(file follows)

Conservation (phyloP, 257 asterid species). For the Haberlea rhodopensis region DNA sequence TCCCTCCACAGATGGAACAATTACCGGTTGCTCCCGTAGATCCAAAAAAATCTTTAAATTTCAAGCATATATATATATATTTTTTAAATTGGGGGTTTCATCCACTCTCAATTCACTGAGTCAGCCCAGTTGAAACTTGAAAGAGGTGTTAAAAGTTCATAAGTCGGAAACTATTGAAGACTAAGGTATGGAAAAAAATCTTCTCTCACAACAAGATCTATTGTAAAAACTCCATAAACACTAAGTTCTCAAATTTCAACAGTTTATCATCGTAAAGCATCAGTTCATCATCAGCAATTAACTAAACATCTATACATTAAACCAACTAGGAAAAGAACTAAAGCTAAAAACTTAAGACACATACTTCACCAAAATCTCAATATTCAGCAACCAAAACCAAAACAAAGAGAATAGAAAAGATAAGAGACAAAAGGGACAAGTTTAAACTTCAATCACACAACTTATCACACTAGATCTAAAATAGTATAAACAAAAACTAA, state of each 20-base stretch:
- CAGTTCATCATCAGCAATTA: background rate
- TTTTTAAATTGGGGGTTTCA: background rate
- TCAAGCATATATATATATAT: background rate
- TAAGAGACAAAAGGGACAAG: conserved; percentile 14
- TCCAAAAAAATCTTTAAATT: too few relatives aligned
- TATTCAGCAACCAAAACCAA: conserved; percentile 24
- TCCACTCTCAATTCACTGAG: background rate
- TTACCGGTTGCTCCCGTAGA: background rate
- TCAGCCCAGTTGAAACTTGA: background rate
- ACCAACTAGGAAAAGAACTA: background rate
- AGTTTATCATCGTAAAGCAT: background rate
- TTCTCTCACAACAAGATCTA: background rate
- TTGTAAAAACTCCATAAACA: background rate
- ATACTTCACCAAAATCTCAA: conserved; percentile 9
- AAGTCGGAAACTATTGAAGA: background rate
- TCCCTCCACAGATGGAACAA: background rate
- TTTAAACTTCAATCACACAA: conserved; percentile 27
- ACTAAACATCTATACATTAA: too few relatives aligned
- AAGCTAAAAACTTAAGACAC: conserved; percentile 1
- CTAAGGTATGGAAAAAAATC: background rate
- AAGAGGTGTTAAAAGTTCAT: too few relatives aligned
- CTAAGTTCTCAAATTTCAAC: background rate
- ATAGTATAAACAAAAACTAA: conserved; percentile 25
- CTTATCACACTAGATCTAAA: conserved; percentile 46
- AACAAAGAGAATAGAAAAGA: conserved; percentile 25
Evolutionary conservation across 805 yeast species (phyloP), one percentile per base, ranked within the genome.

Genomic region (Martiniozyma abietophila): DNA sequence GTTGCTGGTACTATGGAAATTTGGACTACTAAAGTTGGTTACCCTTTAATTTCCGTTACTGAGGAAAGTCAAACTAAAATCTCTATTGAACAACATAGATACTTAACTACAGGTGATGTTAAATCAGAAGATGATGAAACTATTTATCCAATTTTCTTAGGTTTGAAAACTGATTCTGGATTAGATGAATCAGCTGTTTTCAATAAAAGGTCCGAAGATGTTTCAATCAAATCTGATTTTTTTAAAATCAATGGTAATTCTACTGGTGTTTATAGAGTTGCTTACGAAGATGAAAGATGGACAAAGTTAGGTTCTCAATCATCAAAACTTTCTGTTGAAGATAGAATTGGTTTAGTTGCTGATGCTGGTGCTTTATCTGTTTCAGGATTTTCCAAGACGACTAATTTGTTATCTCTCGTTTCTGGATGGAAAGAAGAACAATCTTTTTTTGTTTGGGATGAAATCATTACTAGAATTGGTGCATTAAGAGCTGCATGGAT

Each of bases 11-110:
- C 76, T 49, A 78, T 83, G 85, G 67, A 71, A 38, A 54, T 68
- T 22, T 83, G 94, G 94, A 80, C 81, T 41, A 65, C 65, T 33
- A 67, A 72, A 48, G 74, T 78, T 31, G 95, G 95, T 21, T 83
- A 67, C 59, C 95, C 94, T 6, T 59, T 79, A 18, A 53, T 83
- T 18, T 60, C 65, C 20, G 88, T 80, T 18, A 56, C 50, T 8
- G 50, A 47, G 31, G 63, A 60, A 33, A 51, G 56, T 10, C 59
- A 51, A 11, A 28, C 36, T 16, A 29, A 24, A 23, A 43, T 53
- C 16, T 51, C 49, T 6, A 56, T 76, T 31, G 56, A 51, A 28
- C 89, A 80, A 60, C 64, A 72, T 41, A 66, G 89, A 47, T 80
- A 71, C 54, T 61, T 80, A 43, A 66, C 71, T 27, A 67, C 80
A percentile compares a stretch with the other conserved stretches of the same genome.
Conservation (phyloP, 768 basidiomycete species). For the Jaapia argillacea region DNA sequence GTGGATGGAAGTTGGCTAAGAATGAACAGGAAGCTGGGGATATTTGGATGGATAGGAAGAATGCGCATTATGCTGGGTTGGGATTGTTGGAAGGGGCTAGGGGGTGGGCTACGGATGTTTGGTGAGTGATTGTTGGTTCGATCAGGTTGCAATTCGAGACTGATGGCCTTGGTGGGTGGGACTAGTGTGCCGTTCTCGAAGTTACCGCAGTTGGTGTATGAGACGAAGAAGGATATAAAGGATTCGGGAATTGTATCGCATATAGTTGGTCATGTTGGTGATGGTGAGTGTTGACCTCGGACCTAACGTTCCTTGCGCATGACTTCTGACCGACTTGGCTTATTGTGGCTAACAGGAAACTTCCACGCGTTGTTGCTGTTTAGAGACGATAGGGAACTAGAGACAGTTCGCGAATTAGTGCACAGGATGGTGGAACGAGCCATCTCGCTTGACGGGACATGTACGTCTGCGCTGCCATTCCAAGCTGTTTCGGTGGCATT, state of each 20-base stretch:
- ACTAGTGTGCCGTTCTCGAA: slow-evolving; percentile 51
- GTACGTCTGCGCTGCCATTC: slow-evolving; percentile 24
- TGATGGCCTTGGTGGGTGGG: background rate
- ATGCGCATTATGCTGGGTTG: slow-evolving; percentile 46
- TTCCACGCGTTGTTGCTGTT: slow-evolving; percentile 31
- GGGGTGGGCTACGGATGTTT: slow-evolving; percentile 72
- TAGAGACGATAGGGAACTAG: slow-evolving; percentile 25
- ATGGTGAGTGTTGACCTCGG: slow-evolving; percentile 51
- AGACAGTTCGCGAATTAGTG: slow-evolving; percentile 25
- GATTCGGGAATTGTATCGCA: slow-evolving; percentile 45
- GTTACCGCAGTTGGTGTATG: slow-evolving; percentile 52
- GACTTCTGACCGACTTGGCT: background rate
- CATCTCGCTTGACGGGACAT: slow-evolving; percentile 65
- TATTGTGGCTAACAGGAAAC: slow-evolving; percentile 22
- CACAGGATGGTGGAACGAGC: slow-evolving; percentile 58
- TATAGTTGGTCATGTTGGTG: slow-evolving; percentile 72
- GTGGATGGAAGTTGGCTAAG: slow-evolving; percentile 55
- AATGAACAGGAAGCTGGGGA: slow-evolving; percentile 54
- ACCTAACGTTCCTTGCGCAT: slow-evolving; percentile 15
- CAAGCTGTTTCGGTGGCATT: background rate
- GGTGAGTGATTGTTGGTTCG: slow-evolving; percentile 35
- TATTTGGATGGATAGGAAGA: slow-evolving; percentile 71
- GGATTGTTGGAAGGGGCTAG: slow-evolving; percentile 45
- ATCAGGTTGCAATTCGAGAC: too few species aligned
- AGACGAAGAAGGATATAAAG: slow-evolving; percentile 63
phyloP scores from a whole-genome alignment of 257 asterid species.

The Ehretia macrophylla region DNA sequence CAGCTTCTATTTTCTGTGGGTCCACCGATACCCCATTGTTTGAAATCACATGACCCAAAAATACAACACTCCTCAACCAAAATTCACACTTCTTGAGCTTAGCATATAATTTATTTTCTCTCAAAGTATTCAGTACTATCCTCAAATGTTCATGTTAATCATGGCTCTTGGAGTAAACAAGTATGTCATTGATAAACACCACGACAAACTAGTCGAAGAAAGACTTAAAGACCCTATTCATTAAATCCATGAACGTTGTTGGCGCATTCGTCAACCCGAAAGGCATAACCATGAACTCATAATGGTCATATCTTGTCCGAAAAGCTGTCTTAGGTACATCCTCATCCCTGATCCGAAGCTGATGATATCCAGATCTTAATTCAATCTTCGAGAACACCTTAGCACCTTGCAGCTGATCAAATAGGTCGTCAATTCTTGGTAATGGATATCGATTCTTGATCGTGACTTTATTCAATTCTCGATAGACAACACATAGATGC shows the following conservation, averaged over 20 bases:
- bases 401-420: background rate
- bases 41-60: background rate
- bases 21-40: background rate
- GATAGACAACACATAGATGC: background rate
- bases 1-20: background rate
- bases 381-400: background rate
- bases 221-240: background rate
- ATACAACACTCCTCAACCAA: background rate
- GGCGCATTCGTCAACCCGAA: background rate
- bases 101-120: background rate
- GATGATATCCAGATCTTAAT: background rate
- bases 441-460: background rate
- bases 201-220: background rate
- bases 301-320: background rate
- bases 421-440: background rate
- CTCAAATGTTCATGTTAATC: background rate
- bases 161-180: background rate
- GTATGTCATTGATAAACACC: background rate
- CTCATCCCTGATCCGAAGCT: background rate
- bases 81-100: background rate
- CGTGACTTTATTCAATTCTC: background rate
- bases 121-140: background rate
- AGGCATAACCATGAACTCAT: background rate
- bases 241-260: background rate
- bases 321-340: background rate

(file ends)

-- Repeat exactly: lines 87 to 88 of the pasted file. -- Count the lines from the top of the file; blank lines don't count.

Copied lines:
- CTCATCCCTGATCCGAAGCT: background rate
- bases 81-100: background rate